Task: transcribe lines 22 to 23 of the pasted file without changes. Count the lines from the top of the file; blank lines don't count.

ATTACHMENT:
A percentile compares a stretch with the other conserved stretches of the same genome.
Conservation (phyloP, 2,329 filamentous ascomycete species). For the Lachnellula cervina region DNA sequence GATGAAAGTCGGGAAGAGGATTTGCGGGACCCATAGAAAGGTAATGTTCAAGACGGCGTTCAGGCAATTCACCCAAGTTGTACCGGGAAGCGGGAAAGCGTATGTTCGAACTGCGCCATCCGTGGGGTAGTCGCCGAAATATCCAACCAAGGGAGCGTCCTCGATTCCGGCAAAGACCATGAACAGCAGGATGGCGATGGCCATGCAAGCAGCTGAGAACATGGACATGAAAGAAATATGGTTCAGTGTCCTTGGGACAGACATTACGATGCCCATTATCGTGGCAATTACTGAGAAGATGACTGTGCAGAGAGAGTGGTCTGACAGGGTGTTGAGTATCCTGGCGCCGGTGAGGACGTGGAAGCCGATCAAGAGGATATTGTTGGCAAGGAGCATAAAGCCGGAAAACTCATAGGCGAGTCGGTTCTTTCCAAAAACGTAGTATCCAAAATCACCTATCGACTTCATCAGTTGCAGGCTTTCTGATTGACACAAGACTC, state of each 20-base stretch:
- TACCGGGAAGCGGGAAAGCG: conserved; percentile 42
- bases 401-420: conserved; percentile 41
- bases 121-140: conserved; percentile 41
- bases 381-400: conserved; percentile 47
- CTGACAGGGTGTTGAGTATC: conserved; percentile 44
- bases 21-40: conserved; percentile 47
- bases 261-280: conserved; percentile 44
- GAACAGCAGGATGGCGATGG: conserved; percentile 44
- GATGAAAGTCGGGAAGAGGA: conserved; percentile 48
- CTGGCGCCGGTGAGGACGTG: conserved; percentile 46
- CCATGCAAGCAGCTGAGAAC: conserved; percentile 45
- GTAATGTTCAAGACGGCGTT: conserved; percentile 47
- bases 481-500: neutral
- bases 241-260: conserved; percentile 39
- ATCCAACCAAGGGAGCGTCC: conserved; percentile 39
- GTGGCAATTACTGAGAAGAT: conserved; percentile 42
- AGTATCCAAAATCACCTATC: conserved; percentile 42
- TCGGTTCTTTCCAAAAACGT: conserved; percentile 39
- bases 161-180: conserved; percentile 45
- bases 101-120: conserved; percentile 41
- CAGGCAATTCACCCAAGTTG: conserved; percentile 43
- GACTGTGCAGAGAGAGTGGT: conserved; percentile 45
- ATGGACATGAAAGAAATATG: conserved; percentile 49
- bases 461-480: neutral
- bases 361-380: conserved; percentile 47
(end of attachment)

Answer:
- bases 101-120: conserved; percentile 41
- CAGGCAATTCACCCAAGTTG: conserved; percentile 43